What actually is the G7? Is it a Western Club?

Jun 15, 2021
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Climate change was a major theme and Australia was the shag on this rock. Morrison trotted out his usual line about doing what was in Australian interests which will not impress anyone outside of the naysayers back home.

The top seven economies in the world are USA, China, Germany, India, Japan, UK and France although the EC could be included if you see it as an economic entity. Therefore if, as all our media commentators insist, the G7 represents the world’s biggest economies then Canada and Italy should be replaced by China and India. Two countries invited this year, Australia and Korea, are both allies of the USA and fit comfortably into the current political group. India, the third invitee does qualify on economic grounds but is also politically concerned about China. The fourth invitee, South Africa, is probably seen as representing Africa which is of greater concern to Europe than to Australia.

The Communique began by saying they were guided by “our enduring ideals as free open societies and democracies” which lays down the gauntlet right from the start. I was minded of Martin Luther’s battle hymn “A Mighty Fortress is our God”.

The communique identified six headings:

  • End the pandemic and prepare for the future by driving international efforts to vaccinate the world with safe and effective vaccines, increasing manufacturing capacity and improve early warning systems. Is this last code for Wuhan?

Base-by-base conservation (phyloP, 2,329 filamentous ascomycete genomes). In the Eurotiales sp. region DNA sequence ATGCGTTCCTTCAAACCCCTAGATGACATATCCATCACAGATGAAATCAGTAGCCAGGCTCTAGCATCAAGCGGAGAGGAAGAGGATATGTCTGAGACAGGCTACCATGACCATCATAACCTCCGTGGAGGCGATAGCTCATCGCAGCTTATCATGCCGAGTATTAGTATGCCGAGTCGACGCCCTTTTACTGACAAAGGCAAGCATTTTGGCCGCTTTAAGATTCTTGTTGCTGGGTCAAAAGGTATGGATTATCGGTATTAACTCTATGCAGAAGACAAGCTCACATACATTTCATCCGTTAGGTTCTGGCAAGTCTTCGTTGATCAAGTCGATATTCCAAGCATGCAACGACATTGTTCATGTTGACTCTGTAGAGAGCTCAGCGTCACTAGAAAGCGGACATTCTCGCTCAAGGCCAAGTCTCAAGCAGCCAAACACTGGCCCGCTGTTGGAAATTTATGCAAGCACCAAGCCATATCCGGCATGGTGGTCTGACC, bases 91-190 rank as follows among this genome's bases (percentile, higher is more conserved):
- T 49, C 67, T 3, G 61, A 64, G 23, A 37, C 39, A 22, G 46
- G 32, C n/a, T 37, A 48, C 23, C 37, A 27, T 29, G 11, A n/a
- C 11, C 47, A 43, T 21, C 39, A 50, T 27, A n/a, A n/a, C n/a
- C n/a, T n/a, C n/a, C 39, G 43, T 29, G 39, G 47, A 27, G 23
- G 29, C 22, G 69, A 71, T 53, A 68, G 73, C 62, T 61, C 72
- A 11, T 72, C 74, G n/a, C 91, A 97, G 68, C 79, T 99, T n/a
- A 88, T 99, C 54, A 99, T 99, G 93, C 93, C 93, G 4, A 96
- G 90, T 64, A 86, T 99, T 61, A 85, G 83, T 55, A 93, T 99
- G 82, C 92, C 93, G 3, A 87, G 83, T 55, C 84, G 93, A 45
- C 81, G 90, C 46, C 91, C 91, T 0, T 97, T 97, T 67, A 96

• Reinvigorate our economies by advancing recovery plans and shifting the focus from crisis response to promoting growth in the future. What about the poor countries still in crisis?
  • Secure our future prosperity by championing freer, fairer trade within a reformed trading system and a fairer global tax system.
  • Protect our planet by supporting a green revolution that creates jobs, cuts emissions and to commit to net zero no later than 2050, halving collective emissions to 2030. That leaves out Australia. It has been criticised by others as not going far enough.
  • Strengthen our partnerships with others around the world. This includes a new deal for Africa. Which others will the partnerships be shared with?
  • Embrace our values as an enduring foundation for success in an ever-changing world. We will harness the power of democracy, freedom, equality, the rule of law and respect for human rights in a way that values the individual and promotes equality, especially gender equality. These values are not shared by all world cultures and will not impress their fomer colonies? Let us see them suit the action to the words.

How effective the group will be in achieving these objectives remains to be seen. They are clearly culturally specific aims and the stress on values makes this clear.

The Group is clearly not a purely economic group but gets involved in politics as its membership shows and the world’s second largest economy is excluded for purely political reasons. Human rights, for example, has nothing to do with economics and this is being taken up.

Countering China’s Belt and Road imitative is an American objective which has economic implications but is motivated by politico-strategic reasons. It is a threat to the US position as world number one.